Although there may not be an overabundance of classes available specifically in analog electronics, different levels of study in the subject may be offered at some schools. Commonly, hands-on laboratory work is designed to complement theoretical training in courses covering analog electronics. Undergraduate courses typically cover the fundamentals of the subject, while graduate courses may delve into more advanced topics, such as circuit design.
The following list contains a few examples of concepts that students in analog electronics courses commonly encounter:
- CMOS circuits
- Current mirrors
- Transistor stages
- Component variations
- Design paradigms
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List of Common Courses
Fundamentals of Analog Electronics Course
A fundamentals of analog electronics course presents students with basic concepts in the field. Students examine the building blocks of analog electronics through graphical, analytical and computer tools. Common course topics include solid state device fundamentals, feedback amplifier analysis and frequency response of BJT and FET amplifiers. Hands-on lab experience working with op-amps, JFETs, preamplifiers, diodes and transistors is part of the coursework. Upon completion of the class, students should be proficient in electronic circuit analysis and design.
Advanced Analog Electronics Course
This course is designed to build on students' already established knowledge in analog electronics. Lab exercises provide hands-on training with a variety of practical circuits and teach advanced experimental techniques. Oscillators and comparators, interference and grounding, switching voltage regulators, linear voltage regulators, differential amplifiers and active filters are some of the topics typically discussed.
Analog Design Course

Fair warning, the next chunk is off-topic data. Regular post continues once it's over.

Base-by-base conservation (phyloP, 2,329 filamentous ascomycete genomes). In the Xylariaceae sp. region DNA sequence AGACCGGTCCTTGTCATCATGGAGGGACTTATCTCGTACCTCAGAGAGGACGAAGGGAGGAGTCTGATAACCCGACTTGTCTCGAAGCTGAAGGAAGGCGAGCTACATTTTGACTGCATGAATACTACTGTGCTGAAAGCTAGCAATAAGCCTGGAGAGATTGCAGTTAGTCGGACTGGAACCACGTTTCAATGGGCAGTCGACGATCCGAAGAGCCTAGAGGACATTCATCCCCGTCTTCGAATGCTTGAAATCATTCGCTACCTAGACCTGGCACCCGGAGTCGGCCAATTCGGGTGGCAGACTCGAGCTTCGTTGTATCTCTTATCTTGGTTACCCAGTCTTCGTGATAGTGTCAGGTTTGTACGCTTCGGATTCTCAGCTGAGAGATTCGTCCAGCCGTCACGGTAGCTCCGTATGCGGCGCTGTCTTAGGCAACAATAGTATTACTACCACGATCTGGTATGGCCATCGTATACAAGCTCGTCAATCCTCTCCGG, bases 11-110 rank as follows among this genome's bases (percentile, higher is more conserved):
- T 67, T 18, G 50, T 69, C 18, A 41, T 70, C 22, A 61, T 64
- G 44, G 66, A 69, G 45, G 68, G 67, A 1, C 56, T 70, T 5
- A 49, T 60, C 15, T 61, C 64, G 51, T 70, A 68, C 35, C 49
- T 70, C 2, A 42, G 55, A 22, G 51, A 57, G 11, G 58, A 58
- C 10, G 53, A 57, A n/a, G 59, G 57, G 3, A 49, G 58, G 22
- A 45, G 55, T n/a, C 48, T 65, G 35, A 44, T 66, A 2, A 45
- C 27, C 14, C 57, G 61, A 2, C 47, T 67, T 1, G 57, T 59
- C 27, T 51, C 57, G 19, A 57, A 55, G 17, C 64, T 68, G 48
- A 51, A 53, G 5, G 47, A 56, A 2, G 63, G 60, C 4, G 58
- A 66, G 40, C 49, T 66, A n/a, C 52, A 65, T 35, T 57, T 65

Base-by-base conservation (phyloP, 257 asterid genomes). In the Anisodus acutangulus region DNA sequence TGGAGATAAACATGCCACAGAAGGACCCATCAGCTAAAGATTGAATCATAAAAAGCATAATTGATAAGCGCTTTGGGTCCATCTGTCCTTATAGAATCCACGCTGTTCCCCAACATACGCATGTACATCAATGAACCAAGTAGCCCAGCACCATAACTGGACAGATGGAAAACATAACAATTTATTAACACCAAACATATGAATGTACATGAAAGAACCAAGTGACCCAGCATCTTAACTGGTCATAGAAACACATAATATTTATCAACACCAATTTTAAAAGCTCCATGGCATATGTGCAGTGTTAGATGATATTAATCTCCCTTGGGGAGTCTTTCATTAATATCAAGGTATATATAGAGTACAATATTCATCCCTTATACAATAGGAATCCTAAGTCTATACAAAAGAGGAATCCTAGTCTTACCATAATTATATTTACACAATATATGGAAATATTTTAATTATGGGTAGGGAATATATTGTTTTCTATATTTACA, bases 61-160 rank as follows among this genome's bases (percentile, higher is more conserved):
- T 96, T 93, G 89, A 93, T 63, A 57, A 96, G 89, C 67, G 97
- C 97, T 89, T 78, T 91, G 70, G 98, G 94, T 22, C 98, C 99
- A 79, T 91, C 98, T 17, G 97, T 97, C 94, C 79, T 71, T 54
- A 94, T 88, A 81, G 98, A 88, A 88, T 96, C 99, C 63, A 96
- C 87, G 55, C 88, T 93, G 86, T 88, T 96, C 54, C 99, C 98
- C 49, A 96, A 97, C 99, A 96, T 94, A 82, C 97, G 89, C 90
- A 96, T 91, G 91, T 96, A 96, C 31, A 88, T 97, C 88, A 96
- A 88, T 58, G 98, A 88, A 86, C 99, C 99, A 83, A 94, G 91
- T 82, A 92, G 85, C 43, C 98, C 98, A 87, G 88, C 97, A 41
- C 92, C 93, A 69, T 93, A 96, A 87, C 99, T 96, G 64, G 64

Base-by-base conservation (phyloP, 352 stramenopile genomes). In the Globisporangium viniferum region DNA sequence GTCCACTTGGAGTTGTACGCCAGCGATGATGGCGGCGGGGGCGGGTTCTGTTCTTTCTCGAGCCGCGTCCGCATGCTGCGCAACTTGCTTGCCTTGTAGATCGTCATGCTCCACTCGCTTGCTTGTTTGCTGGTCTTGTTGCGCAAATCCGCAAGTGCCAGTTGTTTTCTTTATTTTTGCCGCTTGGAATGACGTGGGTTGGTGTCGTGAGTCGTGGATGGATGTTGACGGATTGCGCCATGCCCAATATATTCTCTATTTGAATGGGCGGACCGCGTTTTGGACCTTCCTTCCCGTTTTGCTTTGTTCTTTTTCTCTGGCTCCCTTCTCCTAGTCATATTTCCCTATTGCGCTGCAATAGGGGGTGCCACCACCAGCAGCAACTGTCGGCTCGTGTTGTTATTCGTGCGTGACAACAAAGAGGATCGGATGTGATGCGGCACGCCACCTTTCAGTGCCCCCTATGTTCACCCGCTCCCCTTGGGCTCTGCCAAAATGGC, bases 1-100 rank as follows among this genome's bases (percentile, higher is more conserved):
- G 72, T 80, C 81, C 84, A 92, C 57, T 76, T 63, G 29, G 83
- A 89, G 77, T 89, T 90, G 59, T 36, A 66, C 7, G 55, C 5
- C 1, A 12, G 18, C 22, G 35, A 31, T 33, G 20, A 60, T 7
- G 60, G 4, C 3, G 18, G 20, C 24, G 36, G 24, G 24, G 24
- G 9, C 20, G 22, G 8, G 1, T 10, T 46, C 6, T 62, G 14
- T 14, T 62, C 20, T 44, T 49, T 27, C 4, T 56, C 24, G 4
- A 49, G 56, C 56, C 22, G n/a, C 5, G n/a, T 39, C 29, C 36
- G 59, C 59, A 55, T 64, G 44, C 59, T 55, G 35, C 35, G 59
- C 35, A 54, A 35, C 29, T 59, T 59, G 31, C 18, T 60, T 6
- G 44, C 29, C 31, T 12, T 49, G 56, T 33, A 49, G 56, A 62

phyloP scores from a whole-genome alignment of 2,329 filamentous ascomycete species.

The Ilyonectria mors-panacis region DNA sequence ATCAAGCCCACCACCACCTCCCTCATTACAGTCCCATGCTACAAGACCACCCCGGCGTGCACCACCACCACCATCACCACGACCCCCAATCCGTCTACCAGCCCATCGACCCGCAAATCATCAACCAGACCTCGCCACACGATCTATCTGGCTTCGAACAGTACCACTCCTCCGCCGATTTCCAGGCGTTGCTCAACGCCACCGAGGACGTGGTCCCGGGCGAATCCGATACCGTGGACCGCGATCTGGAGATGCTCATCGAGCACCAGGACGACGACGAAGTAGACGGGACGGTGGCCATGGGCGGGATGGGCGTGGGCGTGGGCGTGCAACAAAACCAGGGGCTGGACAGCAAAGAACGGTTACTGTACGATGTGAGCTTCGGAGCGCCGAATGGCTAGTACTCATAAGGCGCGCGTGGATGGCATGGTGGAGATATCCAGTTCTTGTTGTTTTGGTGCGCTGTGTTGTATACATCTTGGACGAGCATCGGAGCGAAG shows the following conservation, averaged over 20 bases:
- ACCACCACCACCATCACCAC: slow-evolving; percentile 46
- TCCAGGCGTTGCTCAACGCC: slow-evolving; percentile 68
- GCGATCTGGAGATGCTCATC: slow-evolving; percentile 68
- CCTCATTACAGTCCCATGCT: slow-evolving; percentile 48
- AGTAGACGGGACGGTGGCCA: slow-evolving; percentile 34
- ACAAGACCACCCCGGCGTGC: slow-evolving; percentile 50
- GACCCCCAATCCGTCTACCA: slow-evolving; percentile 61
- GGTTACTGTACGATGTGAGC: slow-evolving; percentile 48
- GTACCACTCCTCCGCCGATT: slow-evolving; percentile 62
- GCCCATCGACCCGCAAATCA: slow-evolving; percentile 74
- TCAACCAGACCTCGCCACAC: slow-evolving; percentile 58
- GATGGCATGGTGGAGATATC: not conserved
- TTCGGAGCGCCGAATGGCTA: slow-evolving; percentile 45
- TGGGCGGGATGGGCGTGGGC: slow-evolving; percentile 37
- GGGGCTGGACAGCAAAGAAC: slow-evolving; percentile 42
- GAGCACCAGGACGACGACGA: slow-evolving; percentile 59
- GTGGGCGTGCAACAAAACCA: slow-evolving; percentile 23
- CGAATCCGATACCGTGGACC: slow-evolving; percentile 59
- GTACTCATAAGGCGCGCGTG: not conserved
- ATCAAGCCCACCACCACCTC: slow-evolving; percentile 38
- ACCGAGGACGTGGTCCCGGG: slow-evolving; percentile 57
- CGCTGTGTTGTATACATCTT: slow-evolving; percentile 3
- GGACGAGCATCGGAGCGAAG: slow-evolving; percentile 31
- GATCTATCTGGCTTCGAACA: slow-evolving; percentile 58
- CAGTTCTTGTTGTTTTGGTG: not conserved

The coursework in this class is geared towards electrical engineering students who already understand transistor behavior and passive circuit analysis. A wide range of topics such as integrated active filter, current/voltage biasing, MOS white noise, op-amp design and compensation, MOS flicker noise, noise analysis, ADC/DAC and PLL are normally covered. Class projects may provide students with practical experience working with EDA tools like Layout Editor, Hspice, SpectreRF and Cadence Schematic Editor.
Analog Troubleshooting Course
An analog troubleshooting course enables students to become more familiar with troubleshooting equipment in order to test and align circuits and equipment. Such troubleshooting tools may include bench top power supplies, oscilloscopes, DMM and function generators. Through the coursework, students hone their skills in analog to digital and digital to analog converters, interpreting complex schematics for troubleshooting purposes, linear and switching power lines and logic gates and timer circuits.
Analog Electronics for Bioengineers Course
During this course, students are presented with the basic principles of analog and digital electronics that are regularly used in biomedical research. The curriculum is concentrated on the design, analysis and measurement of systems and components of biomedical equipment. Energy harvesting, signal integrity, abiotic/biotic interface and wireless techniques are among the topics typically explored.